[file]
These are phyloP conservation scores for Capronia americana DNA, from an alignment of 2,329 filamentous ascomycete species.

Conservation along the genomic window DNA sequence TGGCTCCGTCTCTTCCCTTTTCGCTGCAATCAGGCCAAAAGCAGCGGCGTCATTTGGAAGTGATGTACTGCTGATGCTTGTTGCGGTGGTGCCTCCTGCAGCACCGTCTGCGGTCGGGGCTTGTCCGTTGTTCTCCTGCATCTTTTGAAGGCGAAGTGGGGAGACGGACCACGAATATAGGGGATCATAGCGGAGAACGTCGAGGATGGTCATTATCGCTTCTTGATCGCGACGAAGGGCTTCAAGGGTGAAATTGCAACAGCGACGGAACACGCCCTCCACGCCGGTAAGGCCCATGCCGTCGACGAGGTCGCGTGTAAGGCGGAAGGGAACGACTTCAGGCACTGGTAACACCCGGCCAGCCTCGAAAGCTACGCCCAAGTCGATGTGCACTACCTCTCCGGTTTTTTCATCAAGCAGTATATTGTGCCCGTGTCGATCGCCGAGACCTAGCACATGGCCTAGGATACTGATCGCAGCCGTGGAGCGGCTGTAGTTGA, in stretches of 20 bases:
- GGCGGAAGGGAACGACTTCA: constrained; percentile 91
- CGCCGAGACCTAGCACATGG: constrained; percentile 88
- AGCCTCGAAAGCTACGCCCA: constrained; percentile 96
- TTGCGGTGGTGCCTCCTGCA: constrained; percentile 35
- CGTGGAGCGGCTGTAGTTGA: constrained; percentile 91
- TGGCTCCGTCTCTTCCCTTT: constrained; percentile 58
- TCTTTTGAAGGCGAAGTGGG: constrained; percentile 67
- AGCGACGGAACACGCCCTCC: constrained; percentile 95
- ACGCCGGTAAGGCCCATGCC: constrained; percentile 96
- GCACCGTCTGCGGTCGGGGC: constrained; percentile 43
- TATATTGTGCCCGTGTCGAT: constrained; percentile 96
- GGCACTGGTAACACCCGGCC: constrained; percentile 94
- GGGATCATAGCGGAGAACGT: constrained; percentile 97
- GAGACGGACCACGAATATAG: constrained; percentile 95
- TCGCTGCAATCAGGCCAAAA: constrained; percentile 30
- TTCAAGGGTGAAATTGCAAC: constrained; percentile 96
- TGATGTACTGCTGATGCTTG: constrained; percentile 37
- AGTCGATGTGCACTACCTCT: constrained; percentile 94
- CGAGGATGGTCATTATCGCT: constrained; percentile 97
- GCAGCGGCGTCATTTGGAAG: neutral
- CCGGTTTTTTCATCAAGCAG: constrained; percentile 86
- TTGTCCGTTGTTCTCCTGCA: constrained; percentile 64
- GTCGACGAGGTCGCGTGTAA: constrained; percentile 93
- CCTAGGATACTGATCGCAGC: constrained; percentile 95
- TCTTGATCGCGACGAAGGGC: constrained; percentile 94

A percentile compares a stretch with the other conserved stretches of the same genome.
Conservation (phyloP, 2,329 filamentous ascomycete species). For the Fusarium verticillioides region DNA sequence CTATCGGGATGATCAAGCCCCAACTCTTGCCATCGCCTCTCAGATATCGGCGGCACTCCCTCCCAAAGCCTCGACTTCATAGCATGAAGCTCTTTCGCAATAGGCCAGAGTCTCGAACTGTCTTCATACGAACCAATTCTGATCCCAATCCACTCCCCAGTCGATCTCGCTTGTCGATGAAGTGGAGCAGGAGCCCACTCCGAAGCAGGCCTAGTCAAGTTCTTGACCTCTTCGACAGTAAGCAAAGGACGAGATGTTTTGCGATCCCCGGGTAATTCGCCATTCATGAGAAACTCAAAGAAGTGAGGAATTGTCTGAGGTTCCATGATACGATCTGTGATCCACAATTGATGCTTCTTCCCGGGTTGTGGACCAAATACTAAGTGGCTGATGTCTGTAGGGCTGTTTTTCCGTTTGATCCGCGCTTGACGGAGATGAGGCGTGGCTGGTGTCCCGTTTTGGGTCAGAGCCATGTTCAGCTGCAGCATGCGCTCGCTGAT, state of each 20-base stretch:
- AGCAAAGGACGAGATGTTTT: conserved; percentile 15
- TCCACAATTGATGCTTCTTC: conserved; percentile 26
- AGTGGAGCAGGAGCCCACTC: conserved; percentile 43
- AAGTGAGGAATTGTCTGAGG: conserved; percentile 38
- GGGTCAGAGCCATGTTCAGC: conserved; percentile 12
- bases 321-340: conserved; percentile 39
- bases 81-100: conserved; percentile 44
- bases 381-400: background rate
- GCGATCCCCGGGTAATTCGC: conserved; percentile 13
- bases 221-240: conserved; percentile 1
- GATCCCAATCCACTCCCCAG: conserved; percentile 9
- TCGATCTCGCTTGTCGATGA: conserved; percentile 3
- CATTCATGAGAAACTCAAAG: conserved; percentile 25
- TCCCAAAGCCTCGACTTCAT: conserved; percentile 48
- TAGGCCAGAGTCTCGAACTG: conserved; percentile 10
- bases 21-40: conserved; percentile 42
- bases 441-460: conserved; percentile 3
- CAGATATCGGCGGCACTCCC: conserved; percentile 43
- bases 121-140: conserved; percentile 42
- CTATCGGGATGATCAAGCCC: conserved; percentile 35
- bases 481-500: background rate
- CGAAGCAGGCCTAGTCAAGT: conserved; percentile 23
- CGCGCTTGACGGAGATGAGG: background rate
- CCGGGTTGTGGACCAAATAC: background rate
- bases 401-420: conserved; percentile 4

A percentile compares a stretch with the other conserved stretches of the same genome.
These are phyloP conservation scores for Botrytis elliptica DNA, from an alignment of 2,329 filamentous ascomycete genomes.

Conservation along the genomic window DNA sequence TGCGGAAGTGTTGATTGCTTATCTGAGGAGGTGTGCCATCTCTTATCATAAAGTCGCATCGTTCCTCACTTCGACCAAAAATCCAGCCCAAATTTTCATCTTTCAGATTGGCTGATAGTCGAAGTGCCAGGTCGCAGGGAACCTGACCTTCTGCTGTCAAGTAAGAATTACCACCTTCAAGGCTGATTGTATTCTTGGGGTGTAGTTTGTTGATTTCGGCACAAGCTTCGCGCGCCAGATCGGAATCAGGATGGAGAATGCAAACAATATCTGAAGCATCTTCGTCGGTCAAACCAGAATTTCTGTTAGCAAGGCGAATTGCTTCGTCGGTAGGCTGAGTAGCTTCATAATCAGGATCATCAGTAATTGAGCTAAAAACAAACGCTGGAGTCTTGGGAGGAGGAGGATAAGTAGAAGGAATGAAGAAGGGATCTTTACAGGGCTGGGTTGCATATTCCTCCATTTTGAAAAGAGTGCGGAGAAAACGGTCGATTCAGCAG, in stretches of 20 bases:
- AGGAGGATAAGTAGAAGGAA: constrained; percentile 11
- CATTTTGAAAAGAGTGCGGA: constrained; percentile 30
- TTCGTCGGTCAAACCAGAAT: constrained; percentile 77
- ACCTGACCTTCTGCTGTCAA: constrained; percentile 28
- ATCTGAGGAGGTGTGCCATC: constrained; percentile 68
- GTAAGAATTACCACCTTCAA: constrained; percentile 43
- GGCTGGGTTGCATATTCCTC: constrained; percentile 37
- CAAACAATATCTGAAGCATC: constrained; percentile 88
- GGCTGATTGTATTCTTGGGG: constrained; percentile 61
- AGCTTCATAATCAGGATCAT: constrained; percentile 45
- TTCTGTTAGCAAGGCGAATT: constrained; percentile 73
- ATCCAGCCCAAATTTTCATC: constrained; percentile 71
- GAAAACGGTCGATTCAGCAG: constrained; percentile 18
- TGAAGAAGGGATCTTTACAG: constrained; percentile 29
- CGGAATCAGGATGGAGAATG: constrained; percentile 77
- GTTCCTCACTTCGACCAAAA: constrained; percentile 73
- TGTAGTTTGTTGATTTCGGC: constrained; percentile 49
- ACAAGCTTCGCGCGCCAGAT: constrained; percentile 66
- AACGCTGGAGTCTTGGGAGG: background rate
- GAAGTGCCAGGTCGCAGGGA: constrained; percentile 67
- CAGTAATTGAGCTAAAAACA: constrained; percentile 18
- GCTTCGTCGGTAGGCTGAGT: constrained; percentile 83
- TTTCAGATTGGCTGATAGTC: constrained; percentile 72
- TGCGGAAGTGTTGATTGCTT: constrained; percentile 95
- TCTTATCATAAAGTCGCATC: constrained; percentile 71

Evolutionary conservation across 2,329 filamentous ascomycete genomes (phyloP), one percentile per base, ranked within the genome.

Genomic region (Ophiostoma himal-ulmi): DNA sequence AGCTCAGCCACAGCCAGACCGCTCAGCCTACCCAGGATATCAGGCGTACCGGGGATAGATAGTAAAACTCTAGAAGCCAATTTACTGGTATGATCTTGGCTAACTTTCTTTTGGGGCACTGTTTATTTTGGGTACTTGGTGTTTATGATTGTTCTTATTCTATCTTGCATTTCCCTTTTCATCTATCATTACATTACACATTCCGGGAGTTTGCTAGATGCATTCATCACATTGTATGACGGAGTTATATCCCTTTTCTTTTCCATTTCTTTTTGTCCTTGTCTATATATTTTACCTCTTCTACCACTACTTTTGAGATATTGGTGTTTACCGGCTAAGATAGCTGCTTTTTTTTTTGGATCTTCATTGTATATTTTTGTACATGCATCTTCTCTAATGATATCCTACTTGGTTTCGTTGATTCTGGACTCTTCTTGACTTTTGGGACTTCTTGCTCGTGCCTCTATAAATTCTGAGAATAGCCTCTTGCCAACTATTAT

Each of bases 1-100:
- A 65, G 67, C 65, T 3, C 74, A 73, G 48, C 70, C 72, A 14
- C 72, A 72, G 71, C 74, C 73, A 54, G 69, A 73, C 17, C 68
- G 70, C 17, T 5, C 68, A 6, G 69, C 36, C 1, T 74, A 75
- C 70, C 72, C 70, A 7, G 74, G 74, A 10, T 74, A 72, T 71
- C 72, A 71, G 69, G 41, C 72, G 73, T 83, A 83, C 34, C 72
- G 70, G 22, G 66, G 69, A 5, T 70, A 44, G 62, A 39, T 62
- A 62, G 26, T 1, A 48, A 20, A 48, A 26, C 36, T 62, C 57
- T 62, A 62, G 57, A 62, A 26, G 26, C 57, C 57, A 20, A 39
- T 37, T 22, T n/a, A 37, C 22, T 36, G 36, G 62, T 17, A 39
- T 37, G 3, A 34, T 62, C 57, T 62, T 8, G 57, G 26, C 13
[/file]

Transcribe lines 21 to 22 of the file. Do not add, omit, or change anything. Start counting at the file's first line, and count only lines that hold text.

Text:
- CGAGGATGGTCATTATCGCT: constrained; percentile 97
- GCAGCGGCGTCATTTGGAAG: neutral